Having in the past had vets who had very poor communication skills and getting information was like pulling teeth! We now have vets who have very good people skills, they give information freely and keep us informed at all times. We have an excellent relationship with all of our vets, this comes when your practice is not too big and your customers have names not numbers. We are very grateful we made the move to The Cow Vets.
human resource management
Every dairy farm involves people. From single person managers or owners to large corporate farms, the ability to effectively engage people to operate the farm business is relevant. A realistic goal for any farm business should be to ensure that the business is not constrained by people issues. The current trend in the industry is increasing herd sizes and more people being employed. If the industry is to attract and retain good people, and not just be the dumping ground for “drop outs”, it must be competitive with other industries.
People issues can be very complex and it is often a good idea to seek some help from an adviser. One of our vets, Mark, is the only person in New Zealander to complete a diploma in human resource management specifically tailored to the dairy industry.
We are now able to offer comprehensive HR services to farmers, from recruitment and selection of new staff through to strategic planning and team management. Getting the people management part of a dairy farm sorted and keeping it up-to-date can be a sizeable task, which is why seeking advice from off farm can enhance outcomes.
Comment on People issues in dairy farming:
Although remuneration plays a part, there are other factors that make a business attractive to work in. The major challenges we face are:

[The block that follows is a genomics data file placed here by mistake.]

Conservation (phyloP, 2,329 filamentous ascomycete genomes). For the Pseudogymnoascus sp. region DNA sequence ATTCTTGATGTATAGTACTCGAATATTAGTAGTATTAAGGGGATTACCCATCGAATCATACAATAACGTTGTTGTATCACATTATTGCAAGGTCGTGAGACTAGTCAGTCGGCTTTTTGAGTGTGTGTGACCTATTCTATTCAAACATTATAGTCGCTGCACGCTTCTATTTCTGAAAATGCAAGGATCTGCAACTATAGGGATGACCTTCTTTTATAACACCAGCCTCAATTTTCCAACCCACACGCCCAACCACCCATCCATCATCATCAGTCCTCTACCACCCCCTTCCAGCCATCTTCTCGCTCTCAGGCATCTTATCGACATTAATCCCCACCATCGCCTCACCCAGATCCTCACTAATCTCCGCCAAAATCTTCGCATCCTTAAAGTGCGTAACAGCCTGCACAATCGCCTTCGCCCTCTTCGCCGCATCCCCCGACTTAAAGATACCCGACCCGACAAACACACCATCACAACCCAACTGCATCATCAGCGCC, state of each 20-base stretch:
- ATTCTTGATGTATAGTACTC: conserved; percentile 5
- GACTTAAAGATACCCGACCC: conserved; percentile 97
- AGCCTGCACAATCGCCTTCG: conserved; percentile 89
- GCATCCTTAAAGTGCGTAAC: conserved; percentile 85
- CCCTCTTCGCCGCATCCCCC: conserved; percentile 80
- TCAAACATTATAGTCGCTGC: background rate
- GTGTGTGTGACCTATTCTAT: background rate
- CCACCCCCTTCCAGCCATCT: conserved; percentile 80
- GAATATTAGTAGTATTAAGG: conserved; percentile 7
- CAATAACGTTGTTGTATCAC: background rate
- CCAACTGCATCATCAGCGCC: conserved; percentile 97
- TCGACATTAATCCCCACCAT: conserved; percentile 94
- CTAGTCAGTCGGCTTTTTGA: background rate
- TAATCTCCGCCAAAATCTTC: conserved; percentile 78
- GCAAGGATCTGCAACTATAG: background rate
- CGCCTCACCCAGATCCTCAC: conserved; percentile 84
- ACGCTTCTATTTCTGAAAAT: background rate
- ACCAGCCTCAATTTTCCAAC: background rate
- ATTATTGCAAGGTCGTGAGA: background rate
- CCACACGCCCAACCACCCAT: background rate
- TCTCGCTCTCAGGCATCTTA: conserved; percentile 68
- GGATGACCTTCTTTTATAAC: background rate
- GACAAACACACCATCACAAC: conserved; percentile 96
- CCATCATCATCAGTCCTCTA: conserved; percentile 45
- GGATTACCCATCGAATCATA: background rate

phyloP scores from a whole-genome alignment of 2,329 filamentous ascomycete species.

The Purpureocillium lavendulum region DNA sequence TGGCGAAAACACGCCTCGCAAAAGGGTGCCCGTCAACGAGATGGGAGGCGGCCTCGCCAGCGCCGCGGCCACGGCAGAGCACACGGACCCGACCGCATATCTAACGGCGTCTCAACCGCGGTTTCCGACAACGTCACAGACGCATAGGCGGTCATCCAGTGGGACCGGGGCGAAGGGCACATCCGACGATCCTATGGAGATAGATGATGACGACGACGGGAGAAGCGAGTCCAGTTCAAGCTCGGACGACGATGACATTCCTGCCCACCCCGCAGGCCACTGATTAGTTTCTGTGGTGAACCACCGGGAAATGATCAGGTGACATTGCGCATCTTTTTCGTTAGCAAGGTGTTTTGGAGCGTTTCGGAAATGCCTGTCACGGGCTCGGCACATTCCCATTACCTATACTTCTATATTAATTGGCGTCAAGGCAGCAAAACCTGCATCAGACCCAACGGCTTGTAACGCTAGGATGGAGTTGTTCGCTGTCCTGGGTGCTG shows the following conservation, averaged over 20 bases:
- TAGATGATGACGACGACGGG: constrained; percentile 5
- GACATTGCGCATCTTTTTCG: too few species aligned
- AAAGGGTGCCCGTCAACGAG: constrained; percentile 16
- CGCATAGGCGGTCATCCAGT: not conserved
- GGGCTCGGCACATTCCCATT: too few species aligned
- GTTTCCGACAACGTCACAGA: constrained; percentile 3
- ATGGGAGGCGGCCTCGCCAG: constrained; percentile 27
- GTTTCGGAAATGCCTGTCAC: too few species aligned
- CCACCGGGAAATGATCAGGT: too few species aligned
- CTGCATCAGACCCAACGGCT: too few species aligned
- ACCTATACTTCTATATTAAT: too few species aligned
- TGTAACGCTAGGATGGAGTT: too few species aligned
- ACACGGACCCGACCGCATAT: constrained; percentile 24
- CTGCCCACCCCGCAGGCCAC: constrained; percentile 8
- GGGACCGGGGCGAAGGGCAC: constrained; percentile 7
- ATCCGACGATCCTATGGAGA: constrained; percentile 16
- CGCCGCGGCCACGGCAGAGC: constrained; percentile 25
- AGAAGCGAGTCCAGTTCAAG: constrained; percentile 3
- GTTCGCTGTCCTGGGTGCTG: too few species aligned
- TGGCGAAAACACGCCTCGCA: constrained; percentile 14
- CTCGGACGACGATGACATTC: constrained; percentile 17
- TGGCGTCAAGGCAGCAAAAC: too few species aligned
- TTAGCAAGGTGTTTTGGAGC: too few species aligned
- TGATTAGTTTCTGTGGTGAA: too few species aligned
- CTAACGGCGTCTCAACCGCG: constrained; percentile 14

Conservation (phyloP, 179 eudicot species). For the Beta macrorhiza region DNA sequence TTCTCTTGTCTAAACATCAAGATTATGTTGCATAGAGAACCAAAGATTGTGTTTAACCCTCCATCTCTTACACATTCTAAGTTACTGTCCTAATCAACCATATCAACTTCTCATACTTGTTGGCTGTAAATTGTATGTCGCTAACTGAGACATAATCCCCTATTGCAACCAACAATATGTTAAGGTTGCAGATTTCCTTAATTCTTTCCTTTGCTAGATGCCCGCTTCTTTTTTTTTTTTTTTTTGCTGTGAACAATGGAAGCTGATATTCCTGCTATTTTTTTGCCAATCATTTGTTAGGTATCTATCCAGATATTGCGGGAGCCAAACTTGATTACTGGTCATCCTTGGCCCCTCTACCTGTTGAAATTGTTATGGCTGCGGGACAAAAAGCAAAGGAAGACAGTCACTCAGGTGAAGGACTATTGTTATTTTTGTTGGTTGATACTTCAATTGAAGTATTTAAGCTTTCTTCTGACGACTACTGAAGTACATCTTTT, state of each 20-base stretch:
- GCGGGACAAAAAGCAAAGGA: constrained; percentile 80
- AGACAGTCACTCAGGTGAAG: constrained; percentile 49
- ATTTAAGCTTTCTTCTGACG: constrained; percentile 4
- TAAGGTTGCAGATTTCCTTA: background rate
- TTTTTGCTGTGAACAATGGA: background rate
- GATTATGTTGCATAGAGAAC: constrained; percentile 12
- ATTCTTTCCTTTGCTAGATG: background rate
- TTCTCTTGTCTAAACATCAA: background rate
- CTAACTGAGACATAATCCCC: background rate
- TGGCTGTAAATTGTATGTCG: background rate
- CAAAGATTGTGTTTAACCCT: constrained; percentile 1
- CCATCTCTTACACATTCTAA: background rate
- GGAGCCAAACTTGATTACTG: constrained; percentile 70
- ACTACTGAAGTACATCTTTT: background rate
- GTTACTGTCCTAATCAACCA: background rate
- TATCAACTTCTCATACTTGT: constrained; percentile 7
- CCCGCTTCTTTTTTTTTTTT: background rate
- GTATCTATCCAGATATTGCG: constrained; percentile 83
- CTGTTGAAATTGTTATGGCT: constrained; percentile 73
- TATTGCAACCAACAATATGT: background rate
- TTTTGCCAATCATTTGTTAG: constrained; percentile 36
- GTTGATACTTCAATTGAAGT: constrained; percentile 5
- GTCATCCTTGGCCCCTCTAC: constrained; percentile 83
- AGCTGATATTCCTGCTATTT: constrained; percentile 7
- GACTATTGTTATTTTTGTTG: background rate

The first step is understanding the drivers of people issues on farm. Research carried out in the Australian dairy industry identified four fundamental principles as the keys to success for working with people on farm:
1. Consider all the people on the farm (not just employees).
2. Adapt the way things are done on the farm to suit people.
3. Have the right people doing the right jobs at the right time.
4. Establish and maintain effective working relationships.
For example, on a farm struggling to keep people, the owners may assume people are leaving because they aren't being paid enough for the hours they are working or because of workplace conflicts. However, these issues are most likely not the root cause, they are probably just symptoms of other problems in the farm business. To seek out the underlying cause/s the farm owners need to think more broadly than pay and working conditions to the broader people issues such as:
Much of what makes a farm a good workplace comes down to the quality of the leadership and the ability to gain the respect of the people working on the farm. Likewise, the culture of the business influences how well a farm performs. The effects of leadership and culture filter down through everything the farm does.